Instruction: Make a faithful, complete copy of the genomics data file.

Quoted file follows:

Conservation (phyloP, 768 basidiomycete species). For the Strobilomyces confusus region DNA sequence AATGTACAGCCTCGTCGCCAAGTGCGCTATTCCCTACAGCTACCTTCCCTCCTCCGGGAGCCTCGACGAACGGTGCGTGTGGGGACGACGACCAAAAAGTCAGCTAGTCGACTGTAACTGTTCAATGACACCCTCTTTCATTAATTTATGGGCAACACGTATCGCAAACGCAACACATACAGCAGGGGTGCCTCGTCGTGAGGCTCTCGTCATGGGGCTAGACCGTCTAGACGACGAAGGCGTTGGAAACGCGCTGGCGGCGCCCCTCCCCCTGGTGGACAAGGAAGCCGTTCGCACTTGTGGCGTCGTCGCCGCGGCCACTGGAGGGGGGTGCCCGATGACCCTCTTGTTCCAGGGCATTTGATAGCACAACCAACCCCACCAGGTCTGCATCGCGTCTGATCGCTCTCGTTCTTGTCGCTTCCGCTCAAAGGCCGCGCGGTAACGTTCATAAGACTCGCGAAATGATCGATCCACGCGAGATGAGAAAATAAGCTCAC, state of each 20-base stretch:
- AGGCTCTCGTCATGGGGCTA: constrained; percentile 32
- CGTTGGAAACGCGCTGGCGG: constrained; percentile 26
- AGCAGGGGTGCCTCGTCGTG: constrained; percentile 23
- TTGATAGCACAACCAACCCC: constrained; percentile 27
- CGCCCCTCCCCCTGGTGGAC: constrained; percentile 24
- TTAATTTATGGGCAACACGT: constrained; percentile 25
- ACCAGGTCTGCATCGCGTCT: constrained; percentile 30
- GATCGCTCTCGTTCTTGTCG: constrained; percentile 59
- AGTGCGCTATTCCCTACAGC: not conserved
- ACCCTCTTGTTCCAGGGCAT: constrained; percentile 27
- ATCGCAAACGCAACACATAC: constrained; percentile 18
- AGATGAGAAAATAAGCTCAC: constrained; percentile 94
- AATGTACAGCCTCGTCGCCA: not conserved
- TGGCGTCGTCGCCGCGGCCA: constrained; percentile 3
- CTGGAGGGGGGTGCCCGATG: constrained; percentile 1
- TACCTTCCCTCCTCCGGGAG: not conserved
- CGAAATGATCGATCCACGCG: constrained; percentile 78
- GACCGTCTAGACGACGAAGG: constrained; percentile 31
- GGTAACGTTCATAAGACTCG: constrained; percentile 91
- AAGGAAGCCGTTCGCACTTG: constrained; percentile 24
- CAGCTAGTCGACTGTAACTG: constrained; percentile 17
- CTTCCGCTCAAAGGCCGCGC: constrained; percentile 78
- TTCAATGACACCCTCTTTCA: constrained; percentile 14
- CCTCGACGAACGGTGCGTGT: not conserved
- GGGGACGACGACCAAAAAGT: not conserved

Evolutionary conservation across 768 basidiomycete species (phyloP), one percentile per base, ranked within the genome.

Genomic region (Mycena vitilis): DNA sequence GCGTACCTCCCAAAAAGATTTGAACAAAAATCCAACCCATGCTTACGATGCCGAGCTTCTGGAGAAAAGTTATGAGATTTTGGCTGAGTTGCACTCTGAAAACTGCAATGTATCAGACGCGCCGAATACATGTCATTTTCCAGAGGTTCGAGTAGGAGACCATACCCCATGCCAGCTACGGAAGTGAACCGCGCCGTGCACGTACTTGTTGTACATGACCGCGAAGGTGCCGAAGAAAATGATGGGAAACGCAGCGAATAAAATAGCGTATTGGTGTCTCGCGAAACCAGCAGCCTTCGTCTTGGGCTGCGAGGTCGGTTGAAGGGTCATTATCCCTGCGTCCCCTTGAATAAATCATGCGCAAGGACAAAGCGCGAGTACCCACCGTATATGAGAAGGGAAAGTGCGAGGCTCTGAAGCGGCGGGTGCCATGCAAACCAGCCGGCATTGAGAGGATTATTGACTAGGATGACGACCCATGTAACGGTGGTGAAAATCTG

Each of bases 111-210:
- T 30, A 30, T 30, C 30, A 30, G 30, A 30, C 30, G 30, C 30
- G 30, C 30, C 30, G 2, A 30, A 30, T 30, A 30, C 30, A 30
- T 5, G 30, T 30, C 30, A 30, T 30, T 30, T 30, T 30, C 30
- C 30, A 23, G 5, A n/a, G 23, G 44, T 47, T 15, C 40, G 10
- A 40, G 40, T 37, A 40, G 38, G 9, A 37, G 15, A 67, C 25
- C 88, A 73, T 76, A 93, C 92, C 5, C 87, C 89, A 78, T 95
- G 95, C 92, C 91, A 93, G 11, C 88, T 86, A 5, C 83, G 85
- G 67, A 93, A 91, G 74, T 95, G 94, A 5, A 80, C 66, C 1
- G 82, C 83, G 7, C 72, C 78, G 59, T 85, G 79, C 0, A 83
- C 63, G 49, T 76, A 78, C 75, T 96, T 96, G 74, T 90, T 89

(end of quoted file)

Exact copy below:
Conservation (phyloP, 768 basidiomycete species). For the Strobilomyces confusus region DNA sequence AATGTACAGCCTCGTCGCCAAGTGCGCTATTCCCTACAGCTACCTTCCCTCCTCCGGGAGCCTCGACGAACGGTGCGTGTGGGGACGACGACCAAAAAGTCAGCTAGTCGACTGTAACTGTTCAATGACACCCTCTTTCATTAATTTATGGGCAACACGTATCGCAAACGCAACACATACAGCAGGGGTGCCTCGTCGTGAGGCTCTCGTCATGGGGCTAGACCGTCTAGACGACGAAGGCGTTGGAAACGCGCTGGCGGCGCCCCTCCCCCTGGTGGACAAGGAAGCCGTTCGCACTTGTGGCGTCGTCGCCGCGGCCACTGGAGGGGGGTGCCCGATGACCCTCTTGTTCCAGGGCATTTGATAGCACAACCAACCCCACCAGGTCTGCATCGCGTCTGATCGCTCTCGTTCTTGTCGCTTCCGCTCAAAGGCCGCGCGGTAACGTTCATAAGACTCGCGAAATGATCGATCCACGCGAGATGAGAAAATAAGCTCAC, state of each 20-base stretch:
- AGGCTCTCGTCATGGGGCTA: constrained; percentile 32
- CGTTGGAAACGCGCTGGCGG: constrained; percentile 26
- AGCAGGGGTGCCTCGTCGTG: constrained; percentile 23
- TTGATAGCACAACCAACCCC: constrained; percentile 27
- CGCCCCTCCCCCTGGTGGAC: constrained; percentile 24
- TTAATTTATGGGCAACACGT: constrained; percentile 25
- ACCAGGTCTGCATCGCGTCT: constrained; percentile 30
- GATCGCTCTCGTTCTTGTCG: constrained; percentile 59
- AGTGCGCTATTCCCTACAGC: not conserved
- ACCCTCTTGTTCCAGGGCAT: constrained; percentile 27
- ATCGCAAACGCAACACATAC: constrained; percentile 18
- AGATGAGAAAATAAGCTCAC: constrained; percentile 94
- AATGTACAGCCTCGTCGCCA: not conserved
- TGGCGTCGTCGCCGCGGCCA: constrained; percentile 3
- CTGGAGGGGGGTGCCCGATG: constrained; percentile 1
- TACCTTCCCTCCTCCGGGAG: not conserved
- CGAAATGATCGATCCACGCG: constrained; percentile 78
- GACCGTCTAGACGACGAAGG: constrained; percentile 31
- GGTAACGTTCATAAGACTCG: constrained; percentile 91
- AAGGAAGCCGTTCGCACTTG: constrained; percentile 24
- CAGCTAGTCGACTGTAACTG: constrained; percentile 17
- CTTCCGCTCAAAGGCCGCGC: constrained; percentile 78
- TTCAATGACACCCTCTTTCA: constrained; percentile 14
- CCTCGACGAACGGTGCGTGT: not conserved
- GGGGACGACGACCAAAAAGT: not conserved

Evolutionary conservation across 768 basidiomycete species (phyloP), one percentile per base, ranked within the genome.

Genomic region (Mycena vitilis): DNA sequence GCGTACCTCCCAAAAAGATTTGAACAAAAATCCAACCCATGCTTACGATGCCGAGCTTCTGGAGAAAAGTTATGAGATTTTGGCTGAGTTGCACTCTGAAAACTGCAATGTATCAGACGCGCCGAATACATGTCATTTTCCAGAGGTTCGAGTAGGAGACCATACCCCATGCCAGCTACGGAAGTGAACCGCGCCGTGCACGTACTTGTTGTACATGACCGCGAAGGTGCCGAAGAAAATGATGGGAAACGCAGCGAATAAAATAGCGTATTGGTGTCTCGCGAAACCAGCAGCCTTCGTCTTGGGCTGCGAGGTCGGTTGAAGGGTCATTATCCCTGCGTCCCCTTGAATAAATCATGCGCAAGGACAAAGCGCGAGTACCCACCGTATATGAGAAGGGAAAGTGCGAGGCTCTGAAGCGGCGGGTGCCATGCAAACCAGCCGGCATTGAGAGGATTATTGACTAGGATGACGACCCATGTAACGGTGGTGAAAATCTG

Each of bases 111-210:
- T 30, A 30, T 30, C 30, A 30, G 30, A 30, C 30, G 30, C 30
- G 30, C 30, C 30, G 2, A 30, A 30, T 30, A 30, C 30, A 30
- T 5, G 30, T 30, C 30, A 30, T 30, T 30, T 30, T 30, C 30
- C 30, A 23, G 5, A n/a, G 23, G 44, T 47, T 15, C 40, G 10
- A 40, G 40, T 37, A 40, G 38, G 9, A 37, G 15, A 67, C 25
- C 88, A 73, T 76, A 93, C 92, C 5, C 87, C 89, A 78, T 95
- G 95, C 92, C 91, A 93, G 11, C 88, T 86, A 5, C 83, G 85
- G 67, A 93, A 91, G 74, T 95, G 94, A 5, A 80, C 66, C 1
- G 82, C 83, G 7, C 72, C 78, G 59, T 85, G 79, C 0, A 83
- C 63, G 49, T 76, A 78, C 75, T 96, T 96, G 74, T 90, T 89